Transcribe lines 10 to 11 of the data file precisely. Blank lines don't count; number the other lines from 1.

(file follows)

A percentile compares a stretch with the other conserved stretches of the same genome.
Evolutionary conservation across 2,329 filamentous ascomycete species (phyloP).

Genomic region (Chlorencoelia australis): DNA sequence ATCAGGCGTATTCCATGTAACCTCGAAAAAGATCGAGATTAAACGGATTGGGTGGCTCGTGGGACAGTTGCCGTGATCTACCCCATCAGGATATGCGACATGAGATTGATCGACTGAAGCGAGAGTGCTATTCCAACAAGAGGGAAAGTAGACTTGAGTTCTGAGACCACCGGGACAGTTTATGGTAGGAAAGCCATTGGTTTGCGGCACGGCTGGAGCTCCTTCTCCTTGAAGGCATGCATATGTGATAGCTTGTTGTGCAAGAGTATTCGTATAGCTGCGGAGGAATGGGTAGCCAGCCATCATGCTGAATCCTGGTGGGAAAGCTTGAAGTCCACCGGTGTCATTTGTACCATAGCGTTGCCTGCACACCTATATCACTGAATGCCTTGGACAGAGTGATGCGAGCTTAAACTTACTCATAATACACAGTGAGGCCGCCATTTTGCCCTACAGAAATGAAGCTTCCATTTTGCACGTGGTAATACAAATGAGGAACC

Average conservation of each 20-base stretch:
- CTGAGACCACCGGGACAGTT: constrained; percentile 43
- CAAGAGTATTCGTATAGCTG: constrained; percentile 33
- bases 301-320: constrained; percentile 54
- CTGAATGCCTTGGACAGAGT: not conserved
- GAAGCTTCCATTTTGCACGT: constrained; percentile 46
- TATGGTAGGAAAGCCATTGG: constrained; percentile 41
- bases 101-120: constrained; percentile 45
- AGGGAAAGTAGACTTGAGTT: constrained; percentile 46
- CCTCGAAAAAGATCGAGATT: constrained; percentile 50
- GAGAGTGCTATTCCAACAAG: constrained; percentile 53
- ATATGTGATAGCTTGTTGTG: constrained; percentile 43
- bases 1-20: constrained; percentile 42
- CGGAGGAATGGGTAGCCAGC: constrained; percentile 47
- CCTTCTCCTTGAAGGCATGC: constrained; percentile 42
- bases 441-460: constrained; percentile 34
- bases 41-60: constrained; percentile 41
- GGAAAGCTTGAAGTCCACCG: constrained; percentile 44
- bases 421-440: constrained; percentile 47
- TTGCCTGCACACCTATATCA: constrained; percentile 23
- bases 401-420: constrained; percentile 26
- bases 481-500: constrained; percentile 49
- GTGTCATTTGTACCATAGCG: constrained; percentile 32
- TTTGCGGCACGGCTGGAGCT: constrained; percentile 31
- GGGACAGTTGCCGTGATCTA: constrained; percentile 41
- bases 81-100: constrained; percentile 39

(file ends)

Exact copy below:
- TATGGTAGGAAAGCCATTGG: constrained; percentile 41
- bases 101-120: constrained; percentile 45